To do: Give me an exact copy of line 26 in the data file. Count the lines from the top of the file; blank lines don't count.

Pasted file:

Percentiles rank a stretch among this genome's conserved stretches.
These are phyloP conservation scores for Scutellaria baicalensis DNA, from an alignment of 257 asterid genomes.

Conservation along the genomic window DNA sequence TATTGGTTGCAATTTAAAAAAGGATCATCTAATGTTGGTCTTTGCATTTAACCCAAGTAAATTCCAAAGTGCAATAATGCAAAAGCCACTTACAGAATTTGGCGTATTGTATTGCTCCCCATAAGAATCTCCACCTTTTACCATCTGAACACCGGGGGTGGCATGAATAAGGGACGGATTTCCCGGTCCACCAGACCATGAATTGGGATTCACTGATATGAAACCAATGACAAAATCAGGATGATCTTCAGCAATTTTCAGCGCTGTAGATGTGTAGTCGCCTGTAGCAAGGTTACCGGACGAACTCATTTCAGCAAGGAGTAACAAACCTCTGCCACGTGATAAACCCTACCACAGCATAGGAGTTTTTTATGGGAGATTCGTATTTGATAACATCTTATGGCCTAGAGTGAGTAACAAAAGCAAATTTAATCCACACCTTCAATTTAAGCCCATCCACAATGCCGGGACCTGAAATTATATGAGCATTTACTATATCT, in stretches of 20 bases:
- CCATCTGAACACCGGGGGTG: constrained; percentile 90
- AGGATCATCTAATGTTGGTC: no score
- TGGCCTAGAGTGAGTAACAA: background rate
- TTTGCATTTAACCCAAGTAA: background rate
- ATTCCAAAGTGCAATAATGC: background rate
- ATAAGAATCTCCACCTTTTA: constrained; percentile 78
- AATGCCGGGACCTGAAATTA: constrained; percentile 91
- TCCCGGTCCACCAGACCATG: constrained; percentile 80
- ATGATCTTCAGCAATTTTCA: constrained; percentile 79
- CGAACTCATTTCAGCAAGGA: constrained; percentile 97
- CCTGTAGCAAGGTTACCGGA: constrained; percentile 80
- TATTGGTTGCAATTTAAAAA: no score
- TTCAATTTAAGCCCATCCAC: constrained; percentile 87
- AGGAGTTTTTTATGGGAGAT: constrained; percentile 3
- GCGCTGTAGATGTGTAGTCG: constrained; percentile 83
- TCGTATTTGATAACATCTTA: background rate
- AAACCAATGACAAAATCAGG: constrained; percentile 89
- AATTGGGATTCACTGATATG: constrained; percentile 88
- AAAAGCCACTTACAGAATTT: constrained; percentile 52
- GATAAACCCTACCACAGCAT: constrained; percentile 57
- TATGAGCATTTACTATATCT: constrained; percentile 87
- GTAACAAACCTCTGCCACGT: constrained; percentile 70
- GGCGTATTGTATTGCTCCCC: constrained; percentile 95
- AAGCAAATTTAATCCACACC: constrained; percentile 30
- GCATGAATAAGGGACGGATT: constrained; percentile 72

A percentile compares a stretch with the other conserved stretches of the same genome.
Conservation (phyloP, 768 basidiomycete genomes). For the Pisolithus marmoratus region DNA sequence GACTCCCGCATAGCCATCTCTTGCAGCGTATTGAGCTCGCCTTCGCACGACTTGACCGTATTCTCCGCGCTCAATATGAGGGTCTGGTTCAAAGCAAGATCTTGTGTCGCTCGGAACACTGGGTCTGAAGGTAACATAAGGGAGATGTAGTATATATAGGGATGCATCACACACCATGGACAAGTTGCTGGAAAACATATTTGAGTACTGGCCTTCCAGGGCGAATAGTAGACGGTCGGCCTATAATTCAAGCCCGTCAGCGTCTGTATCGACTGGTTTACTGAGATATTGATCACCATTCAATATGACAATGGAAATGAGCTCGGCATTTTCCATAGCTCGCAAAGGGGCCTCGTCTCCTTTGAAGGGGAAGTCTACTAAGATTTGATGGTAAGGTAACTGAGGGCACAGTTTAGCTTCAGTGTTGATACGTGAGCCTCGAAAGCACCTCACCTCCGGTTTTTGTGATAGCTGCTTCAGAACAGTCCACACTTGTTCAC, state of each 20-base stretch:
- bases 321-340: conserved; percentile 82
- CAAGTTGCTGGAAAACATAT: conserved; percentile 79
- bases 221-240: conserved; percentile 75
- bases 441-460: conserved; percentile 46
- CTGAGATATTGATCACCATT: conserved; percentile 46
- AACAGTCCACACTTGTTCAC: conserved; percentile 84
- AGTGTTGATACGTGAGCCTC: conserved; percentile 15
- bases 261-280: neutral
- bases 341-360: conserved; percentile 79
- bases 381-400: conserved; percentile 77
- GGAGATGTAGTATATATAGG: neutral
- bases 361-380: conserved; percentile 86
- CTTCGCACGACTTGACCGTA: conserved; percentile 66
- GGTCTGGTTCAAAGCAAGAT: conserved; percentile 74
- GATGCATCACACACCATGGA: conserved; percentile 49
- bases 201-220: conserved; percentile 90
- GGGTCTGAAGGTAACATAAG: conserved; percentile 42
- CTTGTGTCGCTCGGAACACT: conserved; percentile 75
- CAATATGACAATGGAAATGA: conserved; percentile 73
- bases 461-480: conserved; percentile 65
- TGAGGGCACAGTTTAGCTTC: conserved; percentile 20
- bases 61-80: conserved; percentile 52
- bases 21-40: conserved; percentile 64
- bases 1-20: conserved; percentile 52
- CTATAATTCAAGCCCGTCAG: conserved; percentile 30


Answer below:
- GGCGTATTGTATTGCTCCCC: constrained; percentile 95